Ngo, B. (2022). Southeast Asian American Students Navigating Gender and Sexuality. Special issue on Asian American Education. ASSERT (Annals of Social Studies Education Research for Teachers).

Ngo, B., & Chandara, D. (2021). Nepantlera Pedagogy in an Immigrant Youth Theater Project: The Role of a Hmong Educator in Facilitating the Exploration of Culture and Identity. Teachers College Record, 123(9), 87–111.

Maloney Leaf, B. & Ngo, B. (2020) ‘You are not invisible’: a qualitative study examining ritual, pedagogical relationships, and student visibility in kathak dance, Research in Dance Education, 21(3), 280-295, DOI: 10.1080/14647893.2020.1815689

Abdi, N., & Ngo, B. (2020) "No one wanted to play with me": Somali-American students' memories of racism in elementary school. In A. Ibrahim & A. Cooper (Eds.), Black voices matter: Black immigrants in the United States and the politics of race, language and multiculturalism. New York: Peter Lang.

Abdi, N., & Ngo, B. (2020) "No one wanted to play with me": Somali-American students' memories of racism in elementary school. In A. Ibrahim & A. Cooper (Eds.), Black voices matter: Black immigrants in the United States and the politics of race, language and multiculturalism. New York: Peter Lang.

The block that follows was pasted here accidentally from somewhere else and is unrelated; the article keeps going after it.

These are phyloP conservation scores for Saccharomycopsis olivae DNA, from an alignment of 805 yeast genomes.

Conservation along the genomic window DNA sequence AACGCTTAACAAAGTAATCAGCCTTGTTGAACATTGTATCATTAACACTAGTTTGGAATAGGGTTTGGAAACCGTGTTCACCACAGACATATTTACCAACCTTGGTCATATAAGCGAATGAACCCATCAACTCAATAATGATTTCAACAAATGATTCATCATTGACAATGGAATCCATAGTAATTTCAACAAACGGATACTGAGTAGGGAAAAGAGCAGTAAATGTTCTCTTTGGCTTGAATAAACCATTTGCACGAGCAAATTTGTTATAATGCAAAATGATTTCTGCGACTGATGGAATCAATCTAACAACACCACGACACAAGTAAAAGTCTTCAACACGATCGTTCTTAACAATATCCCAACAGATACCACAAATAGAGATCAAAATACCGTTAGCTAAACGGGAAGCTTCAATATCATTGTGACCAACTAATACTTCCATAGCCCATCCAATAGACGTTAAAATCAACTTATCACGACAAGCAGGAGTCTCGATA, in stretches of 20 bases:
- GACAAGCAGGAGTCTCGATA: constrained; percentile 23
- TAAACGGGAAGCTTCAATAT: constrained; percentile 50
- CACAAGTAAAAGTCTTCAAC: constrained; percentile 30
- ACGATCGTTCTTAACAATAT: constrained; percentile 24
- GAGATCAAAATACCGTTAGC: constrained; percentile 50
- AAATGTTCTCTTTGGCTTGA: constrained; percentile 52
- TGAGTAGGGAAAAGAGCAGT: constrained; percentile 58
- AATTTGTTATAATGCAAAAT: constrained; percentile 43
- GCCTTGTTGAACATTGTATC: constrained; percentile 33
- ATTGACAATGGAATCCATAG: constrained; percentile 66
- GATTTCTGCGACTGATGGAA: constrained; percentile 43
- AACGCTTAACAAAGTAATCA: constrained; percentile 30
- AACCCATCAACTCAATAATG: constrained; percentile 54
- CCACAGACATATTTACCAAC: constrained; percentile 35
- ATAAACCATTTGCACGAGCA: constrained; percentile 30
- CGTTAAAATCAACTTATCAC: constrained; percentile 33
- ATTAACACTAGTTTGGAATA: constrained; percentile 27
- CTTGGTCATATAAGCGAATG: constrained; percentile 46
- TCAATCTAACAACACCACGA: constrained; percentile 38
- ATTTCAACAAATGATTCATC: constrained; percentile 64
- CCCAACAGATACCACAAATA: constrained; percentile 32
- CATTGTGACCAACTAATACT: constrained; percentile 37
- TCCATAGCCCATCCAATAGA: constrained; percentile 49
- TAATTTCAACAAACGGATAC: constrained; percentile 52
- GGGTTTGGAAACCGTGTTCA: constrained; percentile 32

Ngo, B., Abdi, N., & Chandara, D. (2020). "Gender, Education and Immigrant Children in the United States." In Cris Mayo (Ed.), Oxford Encyclopedia of Gender and Sexuality in Education. New York: Oxford University Press. DOI: 10.1093/acrefore/9780190264093.013.ORE_EDU-01324.R1

Ngo, B., (guest editor) & Lee, S.J. (guest editor) (2020). Navigating social justice in the current historical moment. International Journal of Qualitative Studies in Education. DOI: 10.1080/09518398.2019.1693070

Maloney Leaf, B., & Ngo, B. (2019). "Fear of what we don't know": Grappling with diversity in a youth theatre program. Youth Theatre Journal, 1-17. DOI: 10.1080/08929092.2019.1688201

Mogush Mason, A., & Ngo, B. I (2019). Teacher education for cultural and linguistic diversity in the United States. Oxford Encyclopedia of Global Perspectives on Teacher Education.

Ngo, B., Dyke, E., & LoBello, J. (2018). Connecting as "family" in educative relationships: Insights from a media program serving Hmong immigrant youth. Urban Education, 53(9), 1126-1153

Ngo, B. (2017). The costs of “living the dream” for Hmong immigrants: The impact of subtractive schooling on family and community. Educational Studies.